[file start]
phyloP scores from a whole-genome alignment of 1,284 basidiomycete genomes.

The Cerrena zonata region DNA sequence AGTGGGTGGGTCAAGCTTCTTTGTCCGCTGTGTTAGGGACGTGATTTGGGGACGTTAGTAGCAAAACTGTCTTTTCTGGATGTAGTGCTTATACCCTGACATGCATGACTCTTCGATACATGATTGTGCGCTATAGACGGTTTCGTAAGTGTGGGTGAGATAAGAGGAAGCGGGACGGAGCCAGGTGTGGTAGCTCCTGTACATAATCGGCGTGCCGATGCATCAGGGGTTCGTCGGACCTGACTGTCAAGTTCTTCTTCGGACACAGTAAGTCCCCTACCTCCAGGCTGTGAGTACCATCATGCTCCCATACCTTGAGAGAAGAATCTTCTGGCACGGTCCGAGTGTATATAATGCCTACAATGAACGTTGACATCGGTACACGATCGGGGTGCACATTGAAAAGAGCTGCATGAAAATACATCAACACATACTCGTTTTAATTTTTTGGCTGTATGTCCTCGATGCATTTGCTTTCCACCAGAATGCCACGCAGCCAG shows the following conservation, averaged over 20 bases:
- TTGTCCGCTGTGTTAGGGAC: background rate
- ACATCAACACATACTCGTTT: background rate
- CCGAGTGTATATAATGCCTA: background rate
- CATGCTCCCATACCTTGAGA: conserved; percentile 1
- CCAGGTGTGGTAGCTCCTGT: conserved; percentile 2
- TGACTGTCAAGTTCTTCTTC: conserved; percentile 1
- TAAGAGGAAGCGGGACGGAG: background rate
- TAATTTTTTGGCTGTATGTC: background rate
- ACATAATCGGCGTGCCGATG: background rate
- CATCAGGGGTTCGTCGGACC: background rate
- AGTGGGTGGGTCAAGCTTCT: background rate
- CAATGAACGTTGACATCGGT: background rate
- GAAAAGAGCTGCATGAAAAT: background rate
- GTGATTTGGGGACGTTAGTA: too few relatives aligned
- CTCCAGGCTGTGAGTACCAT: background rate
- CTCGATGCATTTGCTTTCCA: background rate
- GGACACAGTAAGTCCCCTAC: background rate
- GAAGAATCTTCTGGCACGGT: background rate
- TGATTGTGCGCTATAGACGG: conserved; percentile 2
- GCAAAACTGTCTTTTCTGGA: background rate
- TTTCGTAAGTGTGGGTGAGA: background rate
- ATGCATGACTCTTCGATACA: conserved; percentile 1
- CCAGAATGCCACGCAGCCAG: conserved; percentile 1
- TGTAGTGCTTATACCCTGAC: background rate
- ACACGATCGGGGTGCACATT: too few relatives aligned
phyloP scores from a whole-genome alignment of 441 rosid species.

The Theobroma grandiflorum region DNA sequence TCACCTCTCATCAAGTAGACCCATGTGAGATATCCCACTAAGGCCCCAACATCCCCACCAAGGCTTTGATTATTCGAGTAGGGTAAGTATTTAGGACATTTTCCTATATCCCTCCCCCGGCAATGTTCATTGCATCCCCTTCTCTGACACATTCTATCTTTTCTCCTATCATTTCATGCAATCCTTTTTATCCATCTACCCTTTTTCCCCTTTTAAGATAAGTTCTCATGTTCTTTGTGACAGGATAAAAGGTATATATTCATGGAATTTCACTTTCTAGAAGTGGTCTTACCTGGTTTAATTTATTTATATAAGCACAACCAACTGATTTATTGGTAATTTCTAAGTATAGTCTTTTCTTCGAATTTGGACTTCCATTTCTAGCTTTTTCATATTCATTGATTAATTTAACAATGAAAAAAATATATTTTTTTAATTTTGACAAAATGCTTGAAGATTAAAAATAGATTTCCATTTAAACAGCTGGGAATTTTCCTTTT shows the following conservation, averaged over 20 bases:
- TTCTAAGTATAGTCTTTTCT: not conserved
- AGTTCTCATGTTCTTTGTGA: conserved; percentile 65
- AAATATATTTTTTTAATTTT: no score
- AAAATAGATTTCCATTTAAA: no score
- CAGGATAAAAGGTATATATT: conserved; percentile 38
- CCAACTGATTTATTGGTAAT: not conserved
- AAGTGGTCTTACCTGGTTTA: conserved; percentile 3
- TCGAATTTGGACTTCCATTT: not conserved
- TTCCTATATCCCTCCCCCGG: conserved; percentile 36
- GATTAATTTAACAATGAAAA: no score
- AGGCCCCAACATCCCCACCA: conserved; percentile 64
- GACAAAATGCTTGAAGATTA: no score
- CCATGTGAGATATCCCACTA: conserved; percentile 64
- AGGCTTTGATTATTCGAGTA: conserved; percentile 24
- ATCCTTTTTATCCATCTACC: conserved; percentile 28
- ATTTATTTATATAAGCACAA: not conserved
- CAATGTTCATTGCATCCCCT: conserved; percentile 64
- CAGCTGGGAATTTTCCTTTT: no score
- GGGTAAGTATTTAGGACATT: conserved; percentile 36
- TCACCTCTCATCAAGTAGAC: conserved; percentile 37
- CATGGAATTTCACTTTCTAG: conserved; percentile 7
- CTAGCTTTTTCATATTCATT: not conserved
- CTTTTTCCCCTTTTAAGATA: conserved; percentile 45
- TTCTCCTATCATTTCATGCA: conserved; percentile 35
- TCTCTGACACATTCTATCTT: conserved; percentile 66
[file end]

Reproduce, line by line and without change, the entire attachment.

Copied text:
phyloP scores from a whole-genome alignment of 1,284 basidiomycete genomes.

The Cerrena zonata region DNA sequence AGTGGGTGGGTCAAGCTTCTTTGTCCGCTGTGTTAGGGACGTGATTTGGGGACGTTAGTAGCAAAACTGTCTTTTCTGGATGTAGTGCTTATACCCTGACATGCATGACTCTTCGATACATGATTGTGCGCTATAGACGGTTTCGTAAGTGTGGGTGAGATAAGAGGAAGCGGGACGGAGCCAGGTGTGGTAGCTCCTGTACATAATCGGCGTGCCGATGCATCAGGGGTTCGTCGGACCTGACTGTCAAGTTCTTCTTCGGACACAGTAAGTCCCCTACCTCCAGGCTGTGAGTACCATCATGCTCCCATACCTTGAGAGAAGAATCTTCTGGCACGGTCCGAGTGTATATAATGCCTACAATGAACGTTGACATCGGTACACGATCGGGGTGCACATTGAAAAGAGCTGCATGAAAATACATCAACACATACTCGTTTTAATTTTTTGGCTGTATGTCCTCGATGCATTTGCTTTCCACCAGAATGCCACGCAGCCAG shows the following conservation, averaged over 20 bases:
- TTGTCCGCTGTGTTAGGGAC: background rate
- ACATCAACACATACTCGTTT: background rate
- CCGAGTGTATATAATGCCTA: background rate
- CATGCTCCCATACCTTGAGA: conserved; percentile 1
- CCAGGTGTGGTAGCTCCTGT: conserved; percentile 2
- TGACTGTCAAGTTCTTCTTC: conserved; percentile 1
- TAAGAGGAAGCGGGACGGAG: background rate
- TAATTTTTTGGCTGTATGTC: background rate
- ACATAATCGGCGTGCCGATG: background rate
- CATCAGGGGTTCGTCGGACC: background rate
- AGTGGGTGGGTCAAGCTTCT: background rate
- CAATGAACGTTGACATCGGT: background rate
- GAAAAGAGCTGCATGAAAAT: background rate
- GTGATTTGGGGACGTTAGTA: too few relatives aligned
- CTCCAGGCTGTGAGTACCAT: background rate
- CTCGATGCATTTGCTTTCCA: background rate
- GGACACAGTAAGTCCCCTAC: background rate
- GAAGAATCTTCTGGCACGGT: background rate
- TGATTGTGCGCTATAGACGG: conserved; percentile 2
- GCAAAACTGTCTTTTCTGGA: background rate
- TTTCGTAAGTGTGGGTGAGA: background rate
- ATGCATGACTCTTCGATACA: conserved; percentile 1
- CCAGAATGCCACGCAGCCAG: conserved; percentile 1
- TGTAGTGCTTATACCCTGAC: background rate
- ACACGATCGGGGTGCACATT: too few relatives aligned
phyloP scores from a whole-genome alignment of 441 rosid species.

The Theobroma grandiflorum region DNA sequence TCACCTCTCATCAAGTAGACCCATGTGAGATATCCCACTAAGGCCCCAACATCCCCACCAAGGCTTTGATTATTCGAGTAGGGTAAGTATTTAGGACATTTTCCTATATCCCTCCCCCGGCAATGTTCATTGCATCCCCTTCTCTGACACATTCTATCTTTTCTCCTATCATTTCATGCAATCCTTTTTATCCATCTACCCTTTTTCCCCTTTTAAGATAAGTTCTCATGTTCTTTGTGACAGGATAAAAGGTATATATTCATGGAATTTCACTTTCTAGAAGTGGTCTTACCTGGTTTAATTTATTTATATAAGCACAACCAACTGATTTATTGGTAATTTCTAAGTATAGTCTTTTCTTCGAATTTGGACTTCCATTTCTAGCTTTTTCATATTCATTGATTAATTTAACAATGAAAAAAATATATTTTTTTAATTTTGACAAAATGCTTGAAGATTAAAAATAGATTTCCATTTAAACAGCTGGGAATTTTCCTTTT shows the following conservation, averaged over 20 bases:
- TTCTAAGTATAGTCTTTTCT: not conserved
- AGTTCTCATGTTCTTTGTGA: conserved; percentile 65
- AAATATATTTTTTTAATTTT: no score
- AAAATAGATTTCCATTTAAA: no score
- CAGGATAAAAGGTATATATT: conserved; percentile 38
- CCAACTGATTTATTGGTAAT: not conserved
- AAGTGGTCTTACCTGGTTTA: conserved; percentile 3
- TCGAATTTGGACTTCCATTT: not conserved
- TTCCTATATCCCTCCCCCGG: conserved; percentile 36
- GATTAATTTAACAATGAAAA: no score
- AGGCCCCAACATCCCCACCA: conserved; percentile 64
- GACAAAATGCTTGAAGATTA: no score
- CCATGTGAGATATCCCACTA: conserved; percentile 64
- AGGCTTTGATTATTCGAGTA: conserved; percentile 24
- ATCCTTTTTATCCATCTACC: conserved; percentile 28
- ATTTATTTATATAAGCACAA: not conserved
- CAATGTTCATTGCATCCCCT: conserved; percentile 64
- CAGCTGGGAATTTTCCTTTT: no score
- GGGTAAGTATTTAGGACATT: conserved; percentile 36
- TCACCTCTCATCAAGTAGAC: conserved; percentile 37
- CATGGAATTTCACTTTCTAG: conserved; percentile 7
- CTAGCTTTTTCATATTCATT: not conserved
- CTTTTTCCCCTTTTAAGATA: conserved; percentile 45
- TTCTCCTATCATTTCATGCA: conserved; percentile 35
- TCTCTGACACATTCTATCTT: conserved; percentile 66